in Serious stuff, my friend

This time it’s personal

Chit Estella, VERA Files Trustee, 54.

[Blogger’s note: Here’s another one from Arnold Tenorio, who wrote this editorial for the Manila Times. Arnold was able to meet Chit Estella when he was a reporter for BusinessWorld, he told me in a text message. He wrote a story on how Ms. Estella and fellow Manila Times staffers resigned in protest after the paper’s owner ran an apology regarding the story about ex-President Joseph Estrada’s involvement in a power plant deal. Picture above is from VERA Files. See: VERA Files. ]

AS we feared, the country’s so-called killer highway has claimed another life, and this time around, it hit closer to home.
On Friday night, fellow journalist and University of the Philippine professor Ma. Lourdes Estella-Simbulan, or Chit to family and friends, succumbed to severe injuries caused by a bus that rammed through the taxi she was riding on along Commonwealth Avenue. She was coming from UP on her way to meet friends for a get-together at the Ayala Techno-Hub.
First of all, we extend our condolences to her surviving kin, including her husband, noted anti-nuclear activist and UP professor, Rolando Simbulan. We lament the loss of an esteemed colleague in the journalism profession who had promoted good governance. Chit was a founding member of VERA Files, an investigative news outfit, and before that managing editor of The Manila Times and thereafter editor-in-chief of Pinoy Times.
It is ironic that a member of the poor — who stood to benefit the most from Chit’s advocacy — had dealt the blow that took her life.
According to news reports, the driver of the Universal Guiding Star bus that crashed into the taxi bearing Chit had been racing with a second unidentified bus before the deadly incident happened.
If the incident happened late into the night or maybe in the wee hours of the morning, then we wouldn’t be so surprised at the behavior of the bus drivers concerned. In fact, many accidents along Commonwealth happen during those unholy hours when traffic enforcers of the Metropolitan Manila Development Authority (MMDA) can hardly be seen.
The shocking news is that the incident happened at six in the evening or during rush hour. The million-peso question is, what happened to the MMDA’s full-court press to make Commonwealth a safer and more orderly road for motorists and commuters? If the witness accounts were accurate, then why were two buses racing like hell along Commonwealth at about the time when the MMDA was supposedly at its most vigilant?
To recall, the MMDA’s vaunted traffic scheme along Commonwealth involved the deployment of enforcers particularly during rush hour and equipping them with speed guns. This was on top of the closed-circuit TV units installed to monitor compliance with the 60-kilometer speed limit.
Don’t get us wrong. The Times was among the first to commend the new leadership at the MMDA for its efforts, which appear more sensible than the traffic measures implemented by the previous administration.
Pending an investigation by the MMDA, we can surmise that the daylight tragedy that took Chit’s life undescores the obvious logistical limitations of the agency tasked with imposing some rhyme and reason on Metro Manila’s streets. But if this unwarranted loss was caused by negligent enforcers whose visibility could have discouraged bus-racing along Commonwealth, then the MMDA leadership should let the axe fall.
Beyond the issue of logistics, Chit’s death highlights the urgent need to review the grant of licenses to public utility vehicle (PUV) drivers. It should be impressed upon PUV drivers that their license, like the franchises of their operators, is a public trust that regulators can withhold at the slightest injury to the riding public and other motorists.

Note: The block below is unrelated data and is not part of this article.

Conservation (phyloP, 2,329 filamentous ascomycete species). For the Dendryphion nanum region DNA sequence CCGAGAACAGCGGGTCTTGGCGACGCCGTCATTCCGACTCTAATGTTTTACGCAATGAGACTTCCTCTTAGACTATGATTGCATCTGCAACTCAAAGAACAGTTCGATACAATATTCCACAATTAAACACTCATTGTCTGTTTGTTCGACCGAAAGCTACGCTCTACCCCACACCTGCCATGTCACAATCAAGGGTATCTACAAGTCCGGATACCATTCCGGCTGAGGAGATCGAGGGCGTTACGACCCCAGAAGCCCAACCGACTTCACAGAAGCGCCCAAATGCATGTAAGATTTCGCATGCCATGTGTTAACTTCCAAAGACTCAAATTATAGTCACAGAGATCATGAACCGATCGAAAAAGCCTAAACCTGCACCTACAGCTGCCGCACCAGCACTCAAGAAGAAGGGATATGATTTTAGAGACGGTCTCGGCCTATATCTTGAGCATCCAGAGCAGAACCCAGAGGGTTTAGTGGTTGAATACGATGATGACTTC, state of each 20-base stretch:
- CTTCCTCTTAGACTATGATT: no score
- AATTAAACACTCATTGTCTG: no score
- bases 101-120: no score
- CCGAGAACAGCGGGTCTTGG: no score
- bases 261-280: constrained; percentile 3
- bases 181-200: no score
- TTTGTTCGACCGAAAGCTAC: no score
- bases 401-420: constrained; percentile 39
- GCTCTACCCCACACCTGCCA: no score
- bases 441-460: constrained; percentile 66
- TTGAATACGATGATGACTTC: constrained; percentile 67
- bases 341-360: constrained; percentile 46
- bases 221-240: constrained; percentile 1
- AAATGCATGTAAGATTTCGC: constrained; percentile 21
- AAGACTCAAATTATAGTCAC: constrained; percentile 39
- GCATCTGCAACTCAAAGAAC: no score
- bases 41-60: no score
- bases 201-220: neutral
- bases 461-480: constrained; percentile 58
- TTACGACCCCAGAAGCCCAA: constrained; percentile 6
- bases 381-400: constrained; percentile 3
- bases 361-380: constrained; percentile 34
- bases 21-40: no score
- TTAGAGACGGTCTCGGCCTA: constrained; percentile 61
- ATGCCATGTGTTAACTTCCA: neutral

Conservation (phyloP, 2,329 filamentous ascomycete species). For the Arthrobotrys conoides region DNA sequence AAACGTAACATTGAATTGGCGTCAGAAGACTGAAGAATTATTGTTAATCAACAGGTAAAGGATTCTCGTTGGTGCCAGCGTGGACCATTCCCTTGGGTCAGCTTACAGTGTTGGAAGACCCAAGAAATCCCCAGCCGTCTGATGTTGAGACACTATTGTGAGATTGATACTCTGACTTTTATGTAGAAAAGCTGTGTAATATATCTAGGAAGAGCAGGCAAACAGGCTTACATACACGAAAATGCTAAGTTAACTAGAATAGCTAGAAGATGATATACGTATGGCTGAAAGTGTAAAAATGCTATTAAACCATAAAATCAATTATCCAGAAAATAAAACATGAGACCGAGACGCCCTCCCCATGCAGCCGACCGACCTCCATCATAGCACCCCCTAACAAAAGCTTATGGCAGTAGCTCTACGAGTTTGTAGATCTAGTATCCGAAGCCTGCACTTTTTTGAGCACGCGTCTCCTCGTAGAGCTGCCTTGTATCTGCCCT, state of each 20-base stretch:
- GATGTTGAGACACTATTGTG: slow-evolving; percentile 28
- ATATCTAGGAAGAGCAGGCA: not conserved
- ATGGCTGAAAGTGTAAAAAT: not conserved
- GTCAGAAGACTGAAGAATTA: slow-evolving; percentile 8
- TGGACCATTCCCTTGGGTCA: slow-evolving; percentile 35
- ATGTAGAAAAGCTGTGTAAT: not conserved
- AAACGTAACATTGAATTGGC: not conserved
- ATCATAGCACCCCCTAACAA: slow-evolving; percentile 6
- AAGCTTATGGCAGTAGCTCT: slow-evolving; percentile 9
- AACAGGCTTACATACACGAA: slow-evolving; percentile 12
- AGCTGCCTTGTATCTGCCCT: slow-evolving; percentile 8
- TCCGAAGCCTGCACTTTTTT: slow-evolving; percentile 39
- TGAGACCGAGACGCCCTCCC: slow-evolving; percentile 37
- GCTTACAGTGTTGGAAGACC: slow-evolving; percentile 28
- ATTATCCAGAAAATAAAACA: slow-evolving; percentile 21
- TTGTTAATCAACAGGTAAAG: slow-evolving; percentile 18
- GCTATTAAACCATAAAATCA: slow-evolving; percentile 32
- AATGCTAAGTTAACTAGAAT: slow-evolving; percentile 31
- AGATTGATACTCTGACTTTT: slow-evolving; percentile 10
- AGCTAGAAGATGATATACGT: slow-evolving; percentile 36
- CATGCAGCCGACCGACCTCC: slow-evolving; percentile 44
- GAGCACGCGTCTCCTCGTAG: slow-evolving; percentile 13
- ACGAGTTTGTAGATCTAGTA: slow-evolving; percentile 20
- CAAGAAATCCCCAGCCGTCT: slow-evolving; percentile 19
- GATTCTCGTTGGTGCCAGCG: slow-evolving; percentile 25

The indiscriminate issuance of licenses particularly to PUV drivers points to the need to restrict the grant of this badge of public trust, on top of efforts to eradicate corruption at the Land Transporation Office (LTO). In countries with rational traffic policies, violators are meted heavy penalties, if not barred from returning to the streets behind the wheel for months, or even years.
The time has come for PUV license applicants to pass a more stringent test involving among others, their literacy level and psychological profile. Obviously, the simplistic equation of drug users as bad drivers has not prevented the deadliest vehicular incidents on Metro Manila’s streets. Holding in one’s hands the fate of other people requires a more stable emotional disposition than what we usually observe among PUV drivers.
Anecdotal evidence on prime-time news also has shown that many PUV drivers don’t even know what the yield sign stands for. Poverty shouldn’t be used as an excuse to grant every Tom, Dick or Harry a driver’s license. Driving should not be a recourse for the illiterate.
In the aftermath of this tragedy, the LTO should undertake an inventory of PUV drivers’ licenses isused so far, screen the recipients, and if need be, cancel those issued to recalcitrant traffic violators. Having done this, bus operators should be required to check the backgrounds of driver-applicants and refuse employment to those who don’t receive a seal of safety from the LTO.
Apart from regulators, the public at large should help police the ranks of PUV drivers and their operators. With the popularity of outdoor advertising, companies and other entities should desist from placing ads on bus companies with bad traffic records.
In turn, the commuting public and other motorists should boycott the products or services of companies that insist on placing ads with bus firms having notorious traffic records.
We cannot even begin to count the cost of Chit’s untimely demise. Let’s not allow her death go to waste.

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